In my article, I implied but should have clarified that there neither was, nor should there be, any additional fee for these computer-scored HSATs. If HSAT technology enables a dentist to more accurately and efficiently estimate a therapeutic appliance setting during the initial adjustment period, it has the potential to reduce the number of visits and tests necessary for the physician to evaluate efficacy and thereby result in lower financial burden for patients.
Finally, I agree that “it has been shown that there is greater success when an oral appliance is adjusted with PSG.” Unfortunately, this option is often not available to patients in the real-world scenario where PSGs are denied by insurance companies in favor of the far less expensive physician-ordered HSATs. Some insurance companies pay for only one test in a patient’s lifetime.
As technology and healthcare delivery systems rapidly evolve, I welcome continued guidance by our professional organizations, which support all our efforts to best serve our patients.
The author is a general dentist with extensive training and experience in the management of snoring and obstructive sleep apnea with oral appliances. As an active participant with Yale University’s Sleep Medicine post-doctorate fellowship program since 2009, he provides clinical and academic instruction in the dental treatment of sleep-disordered breathing. He is a member of Sleep Review’s editorial advisory board.
Recommendations for Terminology for Home Sleep Apnea Testing
The authors of “Recommendations for Oral Appliance Therapy Collaboration to Treat Obstructive Sleep Apnea” note that the AASM now recommends use of the term “home sleep apnea test” (HSAT) for devices that patients use at their homes or outside the sleep center without a technician monitoring the study.7 This term is preferable to home sleep testing (HST, as used in Sleep Review), as these tests do not usually monitor sleep. Other older terms such as portable sleep tests, or out of center sleep testing (OCST), have similar potential to be misleading.
Sleep Review reply to: “Recommendations for Terminology for Home Sleep Apnea Testing”
The AASM updated its AASM Style Guide for Sleep Medicine Terminology (available online: www.aasmnet.org/ebooks/terminologystyleguide/flippingbook/#1 ) to recommend the use of “home sleep apnea testing” in November 2015. Sleep Review became aware of this change in June 2016.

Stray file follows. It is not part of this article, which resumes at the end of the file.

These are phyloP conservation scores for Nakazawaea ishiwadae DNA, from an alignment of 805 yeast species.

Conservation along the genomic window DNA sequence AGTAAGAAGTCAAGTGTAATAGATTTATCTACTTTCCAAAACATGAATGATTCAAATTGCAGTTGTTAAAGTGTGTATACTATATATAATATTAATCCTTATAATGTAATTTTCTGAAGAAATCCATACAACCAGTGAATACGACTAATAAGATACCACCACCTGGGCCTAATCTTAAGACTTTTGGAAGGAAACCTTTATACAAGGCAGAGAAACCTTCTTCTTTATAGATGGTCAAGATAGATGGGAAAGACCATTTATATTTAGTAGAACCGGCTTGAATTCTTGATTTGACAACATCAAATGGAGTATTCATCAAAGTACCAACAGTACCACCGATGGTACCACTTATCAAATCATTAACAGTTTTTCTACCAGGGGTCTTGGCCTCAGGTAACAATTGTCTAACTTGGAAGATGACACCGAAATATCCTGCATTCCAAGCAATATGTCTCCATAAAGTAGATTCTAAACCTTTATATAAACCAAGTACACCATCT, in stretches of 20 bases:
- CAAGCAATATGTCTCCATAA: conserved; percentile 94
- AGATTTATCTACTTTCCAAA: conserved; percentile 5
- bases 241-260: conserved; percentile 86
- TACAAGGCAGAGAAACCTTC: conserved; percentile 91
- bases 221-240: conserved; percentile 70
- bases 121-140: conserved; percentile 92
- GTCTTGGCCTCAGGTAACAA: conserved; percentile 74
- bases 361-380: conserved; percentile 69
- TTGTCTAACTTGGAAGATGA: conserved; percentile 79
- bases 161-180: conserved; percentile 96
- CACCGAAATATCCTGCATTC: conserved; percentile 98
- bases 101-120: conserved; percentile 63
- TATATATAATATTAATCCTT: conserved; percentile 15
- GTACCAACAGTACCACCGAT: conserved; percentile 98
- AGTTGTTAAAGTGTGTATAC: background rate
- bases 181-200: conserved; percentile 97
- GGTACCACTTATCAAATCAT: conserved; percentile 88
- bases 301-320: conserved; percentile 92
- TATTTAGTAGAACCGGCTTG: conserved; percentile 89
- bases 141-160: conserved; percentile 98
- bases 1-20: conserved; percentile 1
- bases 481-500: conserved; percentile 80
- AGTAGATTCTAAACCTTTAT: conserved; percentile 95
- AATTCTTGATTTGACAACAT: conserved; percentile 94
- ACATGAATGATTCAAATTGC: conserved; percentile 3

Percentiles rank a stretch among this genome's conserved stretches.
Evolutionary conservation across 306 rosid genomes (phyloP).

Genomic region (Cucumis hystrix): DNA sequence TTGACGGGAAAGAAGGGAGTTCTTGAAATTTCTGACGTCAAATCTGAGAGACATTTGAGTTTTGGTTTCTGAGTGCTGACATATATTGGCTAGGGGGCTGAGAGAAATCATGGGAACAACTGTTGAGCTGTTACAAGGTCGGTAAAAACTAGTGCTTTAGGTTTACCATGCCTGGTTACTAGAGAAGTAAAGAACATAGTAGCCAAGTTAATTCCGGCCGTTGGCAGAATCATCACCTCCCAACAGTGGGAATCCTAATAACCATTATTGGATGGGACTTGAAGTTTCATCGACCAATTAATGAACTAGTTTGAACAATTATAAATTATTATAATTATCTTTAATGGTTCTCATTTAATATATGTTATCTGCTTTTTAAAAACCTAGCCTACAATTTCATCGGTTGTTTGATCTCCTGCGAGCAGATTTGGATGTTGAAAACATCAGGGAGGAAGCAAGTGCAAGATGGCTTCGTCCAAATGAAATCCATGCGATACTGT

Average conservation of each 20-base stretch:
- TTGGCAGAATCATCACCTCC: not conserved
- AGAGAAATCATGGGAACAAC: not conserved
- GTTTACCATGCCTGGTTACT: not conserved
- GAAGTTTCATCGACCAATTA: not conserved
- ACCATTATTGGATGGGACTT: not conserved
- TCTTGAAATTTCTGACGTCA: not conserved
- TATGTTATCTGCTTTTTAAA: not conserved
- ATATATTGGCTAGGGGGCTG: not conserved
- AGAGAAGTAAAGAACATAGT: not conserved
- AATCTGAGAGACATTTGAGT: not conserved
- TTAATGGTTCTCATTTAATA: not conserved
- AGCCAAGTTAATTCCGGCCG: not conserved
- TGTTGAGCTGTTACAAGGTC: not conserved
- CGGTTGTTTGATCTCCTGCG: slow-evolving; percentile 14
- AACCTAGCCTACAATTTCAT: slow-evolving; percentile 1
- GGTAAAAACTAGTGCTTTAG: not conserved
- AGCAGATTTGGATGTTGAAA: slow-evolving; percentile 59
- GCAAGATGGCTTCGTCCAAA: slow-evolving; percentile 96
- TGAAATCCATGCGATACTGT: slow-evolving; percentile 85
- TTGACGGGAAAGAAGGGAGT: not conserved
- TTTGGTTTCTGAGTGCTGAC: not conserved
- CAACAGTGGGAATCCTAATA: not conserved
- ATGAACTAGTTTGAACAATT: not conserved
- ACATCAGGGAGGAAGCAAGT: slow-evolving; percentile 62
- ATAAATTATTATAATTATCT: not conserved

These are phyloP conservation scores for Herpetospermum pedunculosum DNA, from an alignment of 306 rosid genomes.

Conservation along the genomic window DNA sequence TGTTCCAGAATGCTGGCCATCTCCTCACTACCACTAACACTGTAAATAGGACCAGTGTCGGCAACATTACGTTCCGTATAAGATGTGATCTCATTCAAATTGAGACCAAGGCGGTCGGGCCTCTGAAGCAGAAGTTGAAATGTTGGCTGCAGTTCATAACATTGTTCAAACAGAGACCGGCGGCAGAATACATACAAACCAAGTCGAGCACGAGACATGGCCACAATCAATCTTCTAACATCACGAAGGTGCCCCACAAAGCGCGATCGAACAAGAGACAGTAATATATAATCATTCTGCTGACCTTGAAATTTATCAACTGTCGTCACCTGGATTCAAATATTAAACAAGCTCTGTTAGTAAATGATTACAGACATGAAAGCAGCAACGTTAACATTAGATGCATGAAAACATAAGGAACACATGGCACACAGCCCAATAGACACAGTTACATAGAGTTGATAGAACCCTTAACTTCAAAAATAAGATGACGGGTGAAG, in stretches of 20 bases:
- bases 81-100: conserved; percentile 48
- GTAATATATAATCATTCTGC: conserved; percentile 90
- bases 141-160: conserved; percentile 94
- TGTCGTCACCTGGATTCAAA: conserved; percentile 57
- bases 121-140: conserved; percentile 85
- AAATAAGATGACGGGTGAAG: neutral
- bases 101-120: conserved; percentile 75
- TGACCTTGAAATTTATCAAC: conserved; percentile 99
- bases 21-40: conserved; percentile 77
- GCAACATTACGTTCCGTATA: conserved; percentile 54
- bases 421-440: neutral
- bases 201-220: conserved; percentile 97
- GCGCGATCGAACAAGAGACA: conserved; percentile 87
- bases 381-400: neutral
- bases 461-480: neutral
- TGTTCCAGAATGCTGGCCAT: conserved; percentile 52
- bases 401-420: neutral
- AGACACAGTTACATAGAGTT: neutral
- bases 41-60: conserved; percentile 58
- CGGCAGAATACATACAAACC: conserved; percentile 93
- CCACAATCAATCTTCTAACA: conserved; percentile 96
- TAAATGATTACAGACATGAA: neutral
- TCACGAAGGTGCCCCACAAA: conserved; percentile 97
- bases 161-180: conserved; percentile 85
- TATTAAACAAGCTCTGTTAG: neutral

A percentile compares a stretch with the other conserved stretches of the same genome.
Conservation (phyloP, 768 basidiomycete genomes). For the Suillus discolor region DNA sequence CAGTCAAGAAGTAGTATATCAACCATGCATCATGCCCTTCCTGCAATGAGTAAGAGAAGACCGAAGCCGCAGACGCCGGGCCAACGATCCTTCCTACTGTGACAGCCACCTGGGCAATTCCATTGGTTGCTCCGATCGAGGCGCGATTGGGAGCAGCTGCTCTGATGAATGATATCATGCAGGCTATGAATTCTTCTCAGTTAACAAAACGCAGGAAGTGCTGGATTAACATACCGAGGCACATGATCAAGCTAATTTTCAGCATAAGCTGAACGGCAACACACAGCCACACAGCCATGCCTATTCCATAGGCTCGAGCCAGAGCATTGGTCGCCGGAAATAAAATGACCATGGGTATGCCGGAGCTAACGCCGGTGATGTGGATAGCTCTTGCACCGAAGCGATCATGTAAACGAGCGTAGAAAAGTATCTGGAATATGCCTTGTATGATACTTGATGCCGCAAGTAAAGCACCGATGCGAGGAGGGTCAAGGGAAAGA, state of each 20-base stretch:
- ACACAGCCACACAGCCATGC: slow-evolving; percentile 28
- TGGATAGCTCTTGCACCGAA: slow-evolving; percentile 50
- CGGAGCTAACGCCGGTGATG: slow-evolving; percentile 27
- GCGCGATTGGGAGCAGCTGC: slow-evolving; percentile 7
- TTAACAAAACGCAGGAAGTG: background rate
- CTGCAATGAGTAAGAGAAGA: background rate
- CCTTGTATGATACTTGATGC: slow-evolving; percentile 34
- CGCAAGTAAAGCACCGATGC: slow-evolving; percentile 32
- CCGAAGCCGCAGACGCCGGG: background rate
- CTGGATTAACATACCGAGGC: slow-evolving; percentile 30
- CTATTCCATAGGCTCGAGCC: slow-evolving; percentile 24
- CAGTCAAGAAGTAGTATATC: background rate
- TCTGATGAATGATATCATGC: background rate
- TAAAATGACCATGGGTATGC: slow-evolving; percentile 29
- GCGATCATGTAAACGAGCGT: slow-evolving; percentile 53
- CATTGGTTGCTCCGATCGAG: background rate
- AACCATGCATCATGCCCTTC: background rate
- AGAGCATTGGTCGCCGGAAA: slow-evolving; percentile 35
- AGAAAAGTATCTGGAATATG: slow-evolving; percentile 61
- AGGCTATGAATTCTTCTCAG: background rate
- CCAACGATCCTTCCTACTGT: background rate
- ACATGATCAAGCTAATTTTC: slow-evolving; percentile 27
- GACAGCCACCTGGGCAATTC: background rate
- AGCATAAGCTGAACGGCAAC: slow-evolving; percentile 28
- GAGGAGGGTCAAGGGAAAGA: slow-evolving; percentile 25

Sleep Review is an independent trade publication with our own style guide, separate from that of any academies or associations. But, of course, we too periodically reevaluate our terminology. And upon learning about the AASM’s terminology change, we took the opportunity to determine if we should change to “HSAT” as well.
We ultimately decided to continue using our current terminology of “home sleep test (HST).” HST is a well-known acronym that most healthcare professionals recognize. We want to continue to educate a comprehensive audience (not all of whom are AASM members) and found that much of our audience arrives at sleepreviewmag.com via Google using common terms like “HST.” As such, we do not want to jeopardize our educational reach by using a new term that is not currently well known or used consistently. For our writers who feel strongly that their articles use the term “HSAT,” we will, however, accommodate them.
Finally, as the AASM noted, the terminology for this type of test has already evolved several times. At Sleep Review, we suspect it may continue to evolve in the near term due to advances both in the technology and in the location of the tests (for example, home sleep tests are not necessarily conducted in a “home”). We will continue to reevaluate our terminology moving forward. You are welcome to weigh in on the debate: E-mail me at sroy[at]allied360.com.
References for Recommendations for Oral Appliance Therapy Collaboration to Treat Obstructive Sleep Apnea & Recommendations for Terminology for Home Sleep Apnea Testing
1. Dioguardi AT. Incorporating home sleep testing into oral appliance therapy. Sleep Review. 2016 July 4. Available from: https://sleepreviewmag.com/2016/07/home-sleep-testing-oral-appliance-therapy.
2. American Academy of Dental Sleep Medicine. AADSM treatment protocol: oral appliance therapy for sleep disordered breathing: an update for 2013. June 2013. Available from: http://aadsm.org/treatmentprotocol.aspx.
3. Ramar K, Dort LC, Katz SG, et al. Clinical practice guideline for the treatment of obstructive sleep apnea and snoring with oral appliance therapy: an update for 2015. J Clin Sleep Med. 2015;11(7):773–827. Available from: http://www.aasmnet.org/Resources/clinicalguidelines/Oral_appliance-OSA.pdf.
4. Rose E, Staats R, Virchow C, Jonas IE. A comparative study of two mandibular advancement appliances for the treatment of obstructive sleep apnoea. Eur J Orthod. 2002;24(2):191-8. Available from: http://ejo.oxfordjournals.org/content/eortho/24/2/191.full.pdf.
5. Gagnadoux F, Fleury B, Vielle B, et al. Titrated mandibular advancement versus positive airway pressure for sleep apnoea. Eur Respir J. 2009;34(4):914-20. Available from: http://erj.ersjournals.com/content/34/4/914.long.
6. American Academy of Dental Sleep Medicine. Qualified dentist designation. Darien, IL: American Academy of Dental Sleep Medicine; c2016 [cited 2016 Sep 28]. Available from: http://aadsm.org/dentistqualified.aspx.
7. American Academy of Sleep Medicine. AASM style guide for sleep medicine terminology. Updated November 2015. Darien, IL: American Academy of Sleep Medicine; 2016. Available from: http://www.aasmnet.org/library/default.aspx?id=15.